PACs must report all of the financial activities, including direct donations and other expenses, to the Federal Election Commission (FEC), which makes the reports available to the public. Stay tuned, more to come.......


 

Around the State and Around the Nation

The nurse in your health care future

By Thomas Aschenbrener

While the landmark passage of a national health care bill closes a longstanding barrier to societal inequities, now comes the hard part. As we face the prospect of providing 30 million more Americans (60,000 Oregonians) with health services and consider the 300,000 doctors retiring in the next decade, our challenge is immense.

But we're not necessarily facing a physician shortage. We need to ask what's required to meet the future needs of our population and look at what's already working. One area of great success: nurse-run clinics. Why can't this model become widespread?

In fact, by the year 2025, I imagine a health system where virtually all primary care in the United States is delivered by nurses and nurse practitioners. Let's imagine ourselves in that vision of health care in 2025.

Here in 2025, quality of care and patient satisfaction are higher than they were back in 2010. Back then we knew that quality and satisfaction levels of primary care were equal or better when comparing nurse practitioners with primary care physicians. In 2003, the journal Hospitals and Health Networks reported improved outcomes with nurse practitioner care compared with that of physicians. A 2002 British Medical Journal study showed that nurse practitioners offered more information and more complete documentation - - with no differences in health status. Even the Journal of the American Medical Association reported similar results in 2000.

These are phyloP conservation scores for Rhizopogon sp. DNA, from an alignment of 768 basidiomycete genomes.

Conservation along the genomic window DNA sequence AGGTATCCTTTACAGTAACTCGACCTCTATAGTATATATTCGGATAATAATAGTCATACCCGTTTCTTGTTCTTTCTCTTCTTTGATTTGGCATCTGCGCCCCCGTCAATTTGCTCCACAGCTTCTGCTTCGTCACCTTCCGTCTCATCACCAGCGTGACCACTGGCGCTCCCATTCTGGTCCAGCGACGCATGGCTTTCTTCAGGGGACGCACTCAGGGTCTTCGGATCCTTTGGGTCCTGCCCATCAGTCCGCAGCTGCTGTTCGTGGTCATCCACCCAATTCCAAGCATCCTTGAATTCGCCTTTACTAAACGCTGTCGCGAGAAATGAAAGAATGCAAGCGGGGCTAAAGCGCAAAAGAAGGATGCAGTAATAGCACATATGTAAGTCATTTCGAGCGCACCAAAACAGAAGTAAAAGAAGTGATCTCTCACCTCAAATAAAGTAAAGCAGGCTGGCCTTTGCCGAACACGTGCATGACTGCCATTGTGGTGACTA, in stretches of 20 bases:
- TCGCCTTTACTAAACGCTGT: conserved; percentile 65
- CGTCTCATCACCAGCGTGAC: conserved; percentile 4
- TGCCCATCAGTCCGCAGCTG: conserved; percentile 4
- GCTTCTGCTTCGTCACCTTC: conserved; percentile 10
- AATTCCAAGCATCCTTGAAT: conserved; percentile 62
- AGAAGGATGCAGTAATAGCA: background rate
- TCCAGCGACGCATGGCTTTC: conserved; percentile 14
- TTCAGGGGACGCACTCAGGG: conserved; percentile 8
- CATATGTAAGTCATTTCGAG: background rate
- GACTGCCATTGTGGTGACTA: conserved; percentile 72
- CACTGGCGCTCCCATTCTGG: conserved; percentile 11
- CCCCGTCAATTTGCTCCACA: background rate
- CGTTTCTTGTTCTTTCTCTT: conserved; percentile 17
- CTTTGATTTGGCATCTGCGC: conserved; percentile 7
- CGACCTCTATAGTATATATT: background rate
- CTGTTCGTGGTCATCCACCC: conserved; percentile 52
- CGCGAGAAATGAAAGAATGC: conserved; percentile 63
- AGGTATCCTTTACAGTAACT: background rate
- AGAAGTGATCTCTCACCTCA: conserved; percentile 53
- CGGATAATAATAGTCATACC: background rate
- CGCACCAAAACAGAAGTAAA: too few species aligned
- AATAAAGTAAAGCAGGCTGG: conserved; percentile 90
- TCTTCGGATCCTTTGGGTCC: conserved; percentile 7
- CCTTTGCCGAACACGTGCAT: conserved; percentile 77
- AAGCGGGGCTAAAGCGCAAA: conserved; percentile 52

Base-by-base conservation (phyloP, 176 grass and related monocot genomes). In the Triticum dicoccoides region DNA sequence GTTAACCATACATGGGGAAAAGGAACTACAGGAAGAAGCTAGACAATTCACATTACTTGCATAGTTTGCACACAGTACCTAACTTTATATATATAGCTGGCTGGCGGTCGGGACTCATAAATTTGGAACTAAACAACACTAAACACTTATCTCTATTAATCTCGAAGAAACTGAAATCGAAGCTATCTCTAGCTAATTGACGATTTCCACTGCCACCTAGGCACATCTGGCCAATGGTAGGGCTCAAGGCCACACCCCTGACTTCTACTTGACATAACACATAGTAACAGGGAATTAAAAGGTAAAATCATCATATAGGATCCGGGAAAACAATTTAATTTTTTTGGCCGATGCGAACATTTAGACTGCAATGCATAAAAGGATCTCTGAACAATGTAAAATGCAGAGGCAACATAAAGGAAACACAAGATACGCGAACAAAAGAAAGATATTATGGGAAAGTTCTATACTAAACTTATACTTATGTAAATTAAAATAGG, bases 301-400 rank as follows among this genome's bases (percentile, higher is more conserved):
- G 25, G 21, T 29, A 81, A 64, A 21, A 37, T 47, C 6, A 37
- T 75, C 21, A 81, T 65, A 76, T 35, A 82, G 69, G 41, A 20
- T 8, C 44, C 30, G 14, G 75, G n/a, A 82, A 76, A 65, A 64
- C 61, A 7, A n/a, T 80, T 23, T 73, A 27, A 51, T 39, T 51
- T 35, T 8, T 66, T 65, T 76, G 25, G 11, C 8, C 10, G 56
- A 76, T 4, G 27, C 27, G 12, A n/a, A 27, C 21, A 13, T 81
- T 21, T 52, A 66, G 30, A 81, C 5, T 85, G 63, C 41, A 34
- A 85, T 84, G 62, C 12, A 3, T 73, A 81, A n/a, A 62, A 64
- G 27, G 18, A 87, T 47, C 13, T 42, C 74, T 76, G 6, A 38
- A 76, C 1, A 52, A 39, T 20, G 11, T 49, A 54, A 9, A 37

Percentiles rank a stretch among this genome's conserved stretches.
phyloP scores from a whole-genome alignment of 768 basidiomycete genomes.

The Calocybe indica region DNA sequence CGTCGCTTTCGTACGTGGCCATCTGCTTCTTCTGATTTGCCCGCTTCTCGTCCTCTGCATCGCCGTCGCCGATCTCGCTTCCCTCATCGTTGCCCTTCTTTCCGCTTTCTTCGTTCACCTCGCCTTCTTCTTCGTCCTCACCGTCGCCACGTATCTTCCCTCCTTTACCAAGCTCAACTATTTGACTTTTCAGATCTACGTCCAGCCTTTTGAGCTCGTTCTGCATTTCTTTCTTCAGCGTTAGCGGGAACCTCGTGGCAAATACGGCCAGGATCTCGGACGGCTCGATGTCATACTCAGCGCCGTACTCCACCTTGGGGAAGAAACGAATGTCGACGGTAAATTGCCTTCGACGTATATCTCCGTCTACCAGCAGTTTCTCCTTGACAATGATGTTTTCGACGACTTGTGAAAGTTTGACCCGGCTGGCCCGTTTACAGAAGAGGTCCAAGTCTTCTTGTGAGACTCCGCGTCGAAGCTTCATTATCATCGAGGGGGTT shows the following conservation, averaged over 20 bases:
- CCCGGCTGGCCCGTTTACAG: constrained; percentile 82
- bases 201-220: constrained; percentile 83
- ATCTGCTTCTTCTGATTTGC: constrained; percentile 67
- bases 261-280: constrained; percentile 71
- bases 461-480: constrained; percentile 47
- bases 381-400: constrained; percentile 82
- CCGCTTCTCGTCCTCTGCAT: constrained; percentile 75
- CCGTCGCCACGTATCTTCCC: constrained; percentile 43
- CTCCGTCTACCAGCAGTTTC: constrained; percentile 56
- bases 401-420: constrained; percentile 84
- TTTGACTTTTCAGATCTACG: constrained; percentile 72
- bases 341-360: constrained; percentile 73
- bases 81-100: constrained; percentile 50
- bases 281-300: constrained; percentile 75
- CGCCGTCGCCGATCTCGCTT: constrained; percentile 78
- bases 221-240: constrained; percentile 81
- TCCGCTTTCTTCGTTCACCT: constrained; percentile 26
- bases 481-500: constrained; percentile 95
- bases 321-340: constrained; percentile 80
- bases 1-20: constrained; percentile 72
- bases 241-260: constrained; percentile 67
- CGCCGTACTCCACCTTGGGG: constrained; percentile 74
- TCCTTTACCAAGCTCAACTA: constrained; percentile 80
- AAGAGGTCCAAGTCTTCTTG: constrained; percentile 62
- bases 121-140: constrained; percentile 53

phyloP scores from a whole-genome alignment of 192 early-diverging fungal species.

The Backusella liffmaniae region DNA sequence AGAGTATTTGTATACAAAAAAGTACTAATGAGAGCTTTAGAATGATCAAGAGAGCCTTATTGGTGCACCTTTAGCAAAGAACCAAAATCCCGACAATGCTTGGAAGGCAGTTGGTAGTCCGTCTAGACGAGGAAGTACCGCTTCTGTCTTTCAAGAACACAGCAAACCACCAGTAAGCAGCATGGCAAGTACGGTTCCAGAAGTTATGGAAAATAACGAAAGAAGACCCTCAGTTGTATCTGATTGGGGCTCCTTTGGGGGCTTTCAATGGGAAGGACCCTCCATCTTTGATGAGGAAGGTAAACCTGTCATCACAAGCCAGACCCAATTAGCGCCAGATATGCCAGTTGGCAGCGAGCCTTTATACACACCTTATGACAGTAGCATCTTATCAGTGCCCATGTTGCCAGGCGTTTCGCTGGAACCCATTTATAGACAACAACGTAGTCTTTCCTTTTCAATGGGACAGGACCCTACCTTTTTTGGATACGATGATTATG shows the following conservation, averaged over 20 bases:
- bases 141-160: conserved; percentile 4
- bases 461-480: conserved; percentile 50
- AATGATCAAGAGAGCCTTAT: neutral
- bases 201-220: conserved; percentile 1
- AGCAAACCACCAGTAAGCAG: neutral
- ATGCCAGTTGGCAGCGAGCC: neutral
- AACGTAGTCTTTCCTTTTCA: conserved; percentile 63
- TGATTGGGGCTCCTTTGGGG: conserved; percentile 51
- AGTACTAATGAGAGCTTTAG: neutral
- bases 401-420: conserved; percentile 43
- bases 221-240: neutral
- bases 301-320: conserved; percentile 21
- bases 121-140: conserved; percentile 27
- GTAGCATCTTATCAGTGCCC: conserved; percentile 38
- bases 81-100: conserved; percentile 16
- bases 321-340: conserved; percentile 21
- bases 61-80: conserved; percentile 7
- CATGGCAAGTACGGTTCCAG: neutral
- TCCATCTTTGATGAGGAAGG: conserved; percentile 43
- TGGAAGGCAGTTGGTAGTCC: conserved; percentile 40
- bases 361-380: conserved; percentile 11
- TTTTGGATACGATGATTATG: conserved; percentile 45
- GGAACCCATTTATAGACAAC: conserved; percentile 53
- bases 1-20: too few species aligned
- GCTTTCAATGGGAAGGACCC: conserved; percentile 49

Here in 2025, most chronic diseases like asthma, high blood pressure and diabetes are managed by nurses, who are reducing the burden on our emergency and specialty-care system. And just as they did back in 2010, public-sector nurses are providing valuable services to pregnant and lactating mothers, students in schools and folks living in senior centers.

So what about the physicians?

The physicians of 2025 are more satisfied than they've been in decades. Most are specialists, working at the top of their license. Primary care doctors serve as referral consultants in multidisciplinary settings. Physicians now perform fewer of the services that nurses provided in 2010 and focus more on managing complex health problems.

Nurses, physicians, dentists, mental health specialists, pharmacists and others are all working in a coordinated system of quality care. Fee-for-service payment is mostly history.

So how did we get here?

Beginning in 2010, we took action. We expanded access to nursing education to a highly qualified applicant pool. We increased the number of faculty to assure a steady stream of nurse graduates. And we introduced robust leadership programs to help nurses master the business of health.

Oregon had been a leader in nursing education, but in the years leading up to 2025, we were able to demonstrate a return on investment to the state by advancing and encouraging new models of nurse-led practice.

The result: Oregon became known as a leading force in shaping the health system of the future and served as a model for cost management, quality and patient satisfaction all over the world.

Pill Mills persist in legislative challenges to NPs

"The Oxycontin Express" is a documentary on Current TV. It highlights the problems with lack of regulation/monitoring of controlled substances in "pain" clinics in Florida.


 

News You Can Use

MCNP News - Legislation Regarding Ordering Home Health Services

Submitted by Maureen S. Kapatkin, ARNP-BC,

Nancy O'Rourke, MCNP President